Unless they do it strictly for the exercise and fresh air, your typical federal workers, would be unwise just now to picket the White House for a bigger 1980 pay raise.
Get mad about OPEC. Cuss the weather. Hold your own Olympics. But don't change your job or tradedown cars worrying about a 6.2 percent pay raise.
Civil servants are due an increase in October. President Carter's budget forecast a 6.2 percent amount. So what?
The 6.2 percent figure has drawn flack from unions and employees. Such a raise, they believe, is absurb. And insulting with double-digit inflation, and after two years being denied full catch-up-with-industry raises. i
People suffering high-blood pressure over the low projected raise should be advised that it is a dubious figure -- a political year budget projection that is about as permanent as a Popsicle in midsummer. Odds are that white-collar government workers will get more, perhaps 8 percent or 9 percent. That won't be until late August, which is sometime off, but only three months before the presidential election.
Although Carter aides are not counting on the bureaucratic vote -- a magic figure put at somewhere around 8 million persons -- to put him over the top, neither are they anxious to lose it.
Budget experts caution that projections on federal pay matters rarely mean much, and they mean even less in election years.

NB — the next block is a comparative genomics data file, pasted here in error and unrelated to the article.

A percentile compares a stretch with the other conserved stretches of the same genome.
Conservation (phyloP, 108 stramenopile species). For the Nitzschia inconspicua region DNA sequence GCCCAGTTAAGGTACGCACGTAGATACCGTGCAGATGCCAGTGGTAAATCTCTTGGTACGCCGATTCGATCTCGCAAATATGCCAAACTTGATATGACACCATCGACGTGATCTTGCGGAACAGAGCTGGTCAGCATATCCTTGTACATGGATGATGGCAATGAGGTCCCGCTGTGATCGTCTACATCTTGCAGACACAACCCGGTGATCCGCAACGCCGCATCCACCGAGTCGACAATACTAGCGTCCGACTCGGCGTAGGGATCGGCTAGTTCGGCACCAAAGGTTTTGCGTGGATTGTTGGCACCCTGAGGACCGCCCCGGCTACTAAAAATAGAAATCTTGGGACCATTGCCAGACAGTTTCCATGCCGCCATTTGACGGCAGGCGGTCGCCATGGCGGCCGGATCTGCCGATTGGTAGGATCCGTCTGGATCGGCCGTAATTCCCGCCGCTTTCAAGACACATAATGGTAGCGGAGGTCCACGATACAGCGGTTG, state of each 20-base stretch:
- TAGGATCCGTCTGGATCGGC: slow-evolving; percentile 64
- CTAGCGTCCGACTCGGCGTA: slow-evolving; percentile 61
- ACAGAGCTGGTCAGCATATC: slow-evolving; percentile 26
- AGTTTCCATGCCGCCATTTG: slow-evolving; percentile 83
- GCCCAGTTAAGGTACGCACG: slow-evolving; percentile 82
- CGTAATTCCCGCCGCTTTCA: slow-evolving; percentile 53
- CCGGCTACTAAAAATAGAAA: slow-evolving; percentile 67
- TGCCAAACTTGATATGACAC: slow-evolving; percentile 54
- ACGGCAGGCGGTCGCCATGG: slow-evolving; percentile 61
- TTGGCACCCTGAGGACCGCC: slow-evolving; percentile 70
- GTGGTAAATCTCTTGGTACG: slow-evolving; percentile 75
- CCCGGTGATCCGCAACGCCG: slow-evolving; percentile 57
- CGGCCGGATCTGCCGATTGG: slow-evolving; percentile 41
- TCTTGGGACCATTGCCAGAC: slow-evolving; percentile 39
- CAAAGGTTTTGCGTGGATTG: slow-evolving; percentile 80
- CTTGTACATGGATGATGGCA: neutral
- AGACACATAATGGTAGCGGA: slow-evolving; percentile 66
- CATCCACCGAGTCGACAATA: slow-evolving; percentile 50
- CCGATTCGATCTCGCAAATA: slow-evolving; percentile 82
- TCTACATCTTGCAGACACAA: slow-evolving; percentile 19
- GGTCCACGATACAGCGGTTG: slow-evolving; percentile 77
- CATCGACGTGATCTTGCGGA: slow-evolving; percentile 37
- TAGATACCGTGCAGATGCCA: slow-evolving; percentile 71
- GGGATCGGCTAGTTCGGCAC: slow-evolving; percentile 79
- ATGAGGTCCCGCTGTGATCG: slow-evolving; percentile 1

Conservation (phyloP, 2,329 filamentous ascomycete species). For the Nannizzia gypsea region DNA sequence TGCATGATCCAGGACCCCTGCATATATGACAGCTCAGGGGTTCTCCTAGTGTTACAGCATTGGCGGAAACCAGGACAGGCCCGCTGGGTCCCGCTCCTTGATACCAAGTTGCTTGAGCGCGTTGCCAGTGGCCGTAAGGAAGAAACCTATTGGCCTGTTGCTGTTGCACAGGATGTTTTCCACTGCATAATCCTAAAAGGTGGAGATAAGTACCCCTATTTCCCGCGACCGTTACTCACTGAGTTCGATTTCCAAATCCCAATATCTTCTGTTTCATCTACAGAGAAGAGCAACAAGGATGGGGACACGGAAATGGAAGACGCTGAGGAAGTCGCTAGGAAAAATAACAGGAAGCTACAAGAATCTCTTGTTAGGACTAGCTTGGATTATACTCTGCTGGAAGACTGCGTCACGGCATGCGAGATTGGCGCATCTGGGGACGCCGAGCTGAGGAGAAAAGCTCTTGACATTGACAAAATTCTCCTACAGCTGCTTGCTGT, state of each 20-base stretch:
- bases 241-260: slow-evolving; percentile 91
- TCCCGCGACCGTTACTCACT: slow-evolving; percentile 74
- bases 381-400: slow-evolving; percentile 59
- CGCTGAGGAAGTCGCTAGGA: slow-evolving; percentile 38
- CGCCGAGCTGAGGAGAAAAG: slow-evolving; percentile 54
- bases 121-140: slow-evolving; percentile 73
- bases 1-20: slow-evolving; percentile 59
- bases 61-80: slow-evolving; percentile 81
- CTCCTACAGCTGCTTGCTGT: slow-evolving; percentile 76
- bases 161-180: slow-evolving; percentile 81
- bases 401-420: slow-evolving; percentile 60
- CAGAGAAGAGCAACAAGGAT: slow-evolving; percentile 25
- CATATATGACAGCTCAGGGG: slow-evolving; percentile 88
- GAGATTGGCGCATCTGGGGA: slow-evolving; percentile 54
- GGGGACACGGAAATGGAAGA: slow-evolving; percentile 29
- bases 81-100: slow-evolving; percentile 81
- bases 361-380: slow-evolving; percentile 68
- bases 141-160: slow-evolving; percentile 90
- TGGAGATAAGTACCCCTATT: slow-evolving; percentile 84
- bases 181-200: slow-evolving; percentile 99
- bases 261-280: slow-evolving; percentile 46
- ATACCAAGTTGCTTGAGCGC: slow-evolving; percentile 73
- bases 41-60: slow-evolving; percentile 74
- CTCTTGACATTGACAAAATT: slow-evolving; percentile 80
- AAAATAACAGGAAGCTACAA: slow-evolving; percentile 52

Last year Carter anticipated a 5.5 percent federal-military raise for October 1979. He kept with that figure through the winter, spring and summer of 1979. It caused all sorts of heartache here and in other big federal centers. Then, guess what happened?
Carter "relented" in August. It was under pressure from federal groups and the AFL-CIO. The final raise approved for most civil servants was 7 percent.
The percent and a half sweetener didn't cost Carter a penny, although it did add about $800 million to the final pay figure. Like the U.S. Cavalry in John Wayne movies, the dough arrived late -- but in time to make everybody concerned feel good. It was the perfect raise because everybody involved got a victory.
Unions said they had shown the president who is boss! People who had written letters felt they had done some good! And Carter, labeled Mr. Nogoodnick by his bureaucracy all summer, came off as not such a bad fellow after all. Seven percent is better than 5.5 percent.
Look for a rerun this summer. But pour a little more sugar on it.
Carter's 6.2 percent pay projection is based on the assumption Congress will clear his complicated, controversial pay "reform" bill by midsummer. It probably won't, this being an election year dominated by war-and-peace issues that make civil service stuff seem not so important.
Can you imagine Sen. Frank Church (D-Idaho) spending a lot of time debating regional pay for Boise when there are known communists in Cuba? Would Barry Goldwater (R-Ariz.) let revival of the B-1 bomber await an adjustment of the federal GS pay scales?
Is it in the cards for House members(preocupied by FBI stings, Soviet invasion of Afghanistan or Pakistan, India, Iran or Saudi Arabia failing, like dominos) to spend all summer droning on about "total compensation comparability" for civil servants?
The major federal unions will have their conventions this summer. By that time the White House will have talked to union leaders to see what they would like if it can deliver. If Carter is still in the Democratic party driver's seat chances are he will sweeten up August with news of one of the largest federal pay raises in recent years.